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Free Study Guide-Hiroshima by John Hersey-Free Online Book Notes Summary
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CHAPTER ONE: A Noiseless Flash


The book begins with descriptions of what each of the six main characters was doing the morning that the atomic bomb was dropped on Hiroshima, up to the moment of the blast and immediately after. Miss Toshiko Sasaki, a personnel clerk at the East Asia Tin Works factory, had awakened that morning of August 6, 1945, at three a.m., to catch up on housework and cooking duties for her family. She worked until seven, then left her home in the suburb of Koi for her factory in a part of town called Kannonmachi. She arrived at work, planned a former employee’s funeral for later that morning, then settled at her desk. When the bomb flashed, Miss Sasaki had sat down to rest from her office work and turned to chat with her co-worker. The impact of the blast caused the bookcases behind her to fall and crush her leg. The floor above fell through on her as well, and she lost consciousness.

Dr. Masakazu Fujii, a middle-aged physician, rose much earlier than usual that morning, which resulted in his life being spared. As a wealthy and pleasure-loving doctor with his own private clinic, he usually slept in until nine or nine-thirty, but he awoke at six to see a friend to the station. He returned by seven and, stripping to his underwear, relaxed on the river-side porch of his clinic to read the newspaper. The bomb’s blast threw him into the river, and the remains of his clinic followed him. He was trapped by two long pieces of wood across his chest, but his head was above water.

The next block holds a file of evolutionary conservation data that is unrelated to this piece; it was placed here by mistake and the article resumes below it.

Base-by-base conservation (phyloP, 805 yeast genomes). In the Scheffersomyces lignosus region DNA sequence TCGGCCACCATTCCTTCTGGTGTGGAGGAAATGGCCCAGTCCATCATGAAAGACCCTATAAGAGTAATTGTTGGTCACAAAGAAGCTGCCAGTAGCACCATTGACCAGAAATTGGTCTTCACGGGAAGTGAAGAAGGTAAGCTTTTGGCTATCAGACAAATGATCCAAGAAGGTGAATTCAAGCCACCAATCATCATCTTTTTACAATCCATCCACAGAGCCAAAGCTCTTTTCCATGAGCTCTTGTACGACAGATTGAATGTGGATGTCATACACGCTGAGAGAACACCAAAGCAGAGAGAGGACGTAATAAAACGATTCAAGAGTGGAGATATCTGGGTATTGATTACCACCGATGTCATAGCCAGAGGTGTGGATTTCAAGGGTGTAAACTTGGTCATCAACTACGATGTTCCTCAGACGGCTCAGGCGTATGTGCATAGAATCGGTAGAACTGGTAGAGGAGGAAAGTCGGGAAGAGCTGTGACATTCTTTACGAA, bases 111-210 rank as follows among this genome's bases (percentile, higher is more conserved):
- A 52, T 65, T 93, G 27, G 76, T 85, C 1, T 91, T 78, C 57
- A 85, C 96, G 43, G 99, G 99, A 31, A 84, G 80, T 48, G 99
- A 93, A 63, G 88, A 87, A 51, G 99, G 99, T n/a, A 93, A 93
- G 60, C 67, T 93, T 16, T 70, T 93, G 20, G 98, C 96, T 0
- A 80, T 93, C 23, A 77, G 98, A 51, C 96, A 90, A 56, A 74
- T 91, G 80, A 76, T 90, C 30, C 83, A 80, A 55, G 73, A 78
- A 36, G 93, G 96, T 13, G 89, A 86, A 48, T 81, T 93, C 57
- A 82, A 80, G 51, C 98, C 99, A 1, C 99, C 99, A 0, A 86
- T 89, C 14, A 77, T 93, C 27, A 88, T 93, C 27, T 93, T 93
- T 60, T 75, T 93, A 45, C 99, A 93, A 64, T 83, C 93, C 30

Mrs. Hatsuyo Nakamura, a tailor’s widow with three young children, had spent a hectic night shuttling her family back and forth to evacuation spots because of air raid false alarms. Exhausted, the children were still resting when the bomb fell. Mrs. Nakamura, however, was awakened at seven by another air raid siren. The all-clear signal sounded at eight o’clock and the relieved Mrs. Nakamura began studying her next-door neighbor tear his house down to make way for a wider fire escape route. She was annoyed with the noise but sympathized with the man having to sacrifice his home to prepare for the American attack that everyone was expecting soon. As she watched her neighbor work, the atomic flash hit and she was thrown and covered by debris. After freeing herself, she began digging out her youngest daughter who was crying for help.

Father Wilhelm Kleinsorge, a thirty-eight year-old missionary priest, was suffering from painful diarrhea that morning. He had been generally undernourished in wartime Japan, and felt weary from the xenophobia he suffered as a German. He conducted mass at six thirty that day with only a few in attendance, and sat at breakfast with the other priests until they heard the all-clear at eight o’clock. Father Kleinsorge looked to see a single weather plane flying overhead, as was customary, and felt relieved. He retired to his room and started reading in his underwear. When he saw the flash, he thought a bomb had fallen directly on him and he panicked. Somehow, he ended up in the vegetable garden, pacing aimlessly and bleeding from small cuts.